Genes are like instructions, but with options for building more than one thing. Daniel Larson, senior investigator at the National Cancer Institute, studies this gene “splicing” process, which happens in normal cells and goes awry in blood cancers like leukemia.
Sleep-deprived fruit flies helped reveal what induces sleep. University of Oxford researchers Anissa Kempf, Gero Miesenböck, and colleagues reveal that fruit fly sleep is driven by oxidative stress, the imbalance of free radicals and antioxidants in the body.
More than half of all cancer patients undergo radiation therapy and the dose is critical. Too much and the surrounding tissue gets damaged, too little and the cancer cells survive.
The top contributor to familial Parkinson’s disease is mutations in leucine-rich repeat kinase 2 (LRRK2), whose large and difficult structure has finally been solved, paving the way for targeted therapies.
The piece of gold that Richard Taylor was thrilled to track down weighed less than a single bacterium. Taylor, a postdoctoral fellow at the Max Planck Institute, was working to follow individual nanogold-labeled molecules that move just nanometers, billionths of a meter.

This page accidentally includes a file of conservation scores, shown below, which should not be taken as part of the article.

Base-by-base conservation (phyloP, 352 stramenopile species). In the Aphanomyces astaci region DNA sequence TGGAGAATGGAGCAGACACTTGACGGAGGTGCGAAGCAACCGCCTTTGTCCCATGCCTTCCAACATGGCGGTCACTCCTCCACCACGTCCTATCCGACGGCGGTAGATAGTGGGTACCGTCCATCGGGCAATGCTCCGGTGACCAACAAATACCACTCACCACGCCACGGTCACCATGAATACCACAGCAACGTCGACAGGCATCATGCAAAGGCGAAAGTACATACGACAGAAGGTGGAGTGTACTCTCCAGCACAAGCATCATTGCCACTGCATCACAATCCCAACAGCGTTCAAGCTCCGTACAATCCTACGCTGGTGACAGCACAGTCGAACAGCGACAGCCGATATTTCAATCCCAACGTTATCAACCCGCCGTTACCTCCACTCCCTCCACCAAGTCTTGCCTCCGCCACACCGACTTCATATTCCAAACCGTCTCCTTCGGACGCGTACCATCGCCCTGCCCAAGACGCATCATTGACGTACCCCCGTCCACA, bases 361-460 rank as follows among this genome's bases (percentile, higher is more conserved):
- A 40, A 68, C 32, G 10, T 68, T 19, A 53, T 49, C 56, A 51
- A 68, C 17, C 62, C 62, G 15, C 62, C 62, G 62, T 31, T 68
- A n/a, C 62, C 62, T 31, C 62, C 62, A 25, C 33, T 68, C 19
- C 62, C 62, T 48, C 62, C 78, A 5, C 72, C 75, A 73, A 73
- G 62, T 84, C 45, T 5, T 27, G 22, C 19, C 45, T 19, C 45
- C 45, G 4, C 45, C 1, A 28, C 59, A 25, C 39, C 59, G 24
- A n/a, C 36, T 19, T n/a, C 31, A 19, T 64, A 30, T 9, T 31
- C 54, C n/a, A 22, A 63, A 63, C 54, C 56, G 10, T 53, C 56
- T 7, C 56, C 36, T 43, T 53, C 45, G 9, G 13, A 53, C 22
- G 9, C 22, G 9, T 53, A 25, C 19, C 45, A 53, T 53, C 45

Mosquitoes find us by our odor molecules binding to odor receptors on their antennae, bees are drawn to flowers the same way, whereas ticks detect an approaching host using receptors on their forelegs.
Robert Stahelin studies some of the world’s deadliest viruses. Filoviruses, including Ebola virus and Marburg virus, cause viral hemorrhagic fever with high fatality rates. Stahelin, professor at Purdue University, examines how these viruses take advantage of human host cells.
A new technique can label diverse molecules and amplify the signal to help researchers spot those that are especially rare. Called SABER (signal amplification by exchange reaction), Peng Yin’s lab at Harvard’s Wyss Institute first introduced this method last year and since have found ways to apply it to proteins, DNA and RNA.
Yvonne Chen engineers immune cells to target their most evasive enemy: cancer. New cancer immunotherapies generate immune cells that are effective killers of blood cancers, but they have a hard time with solid tumors.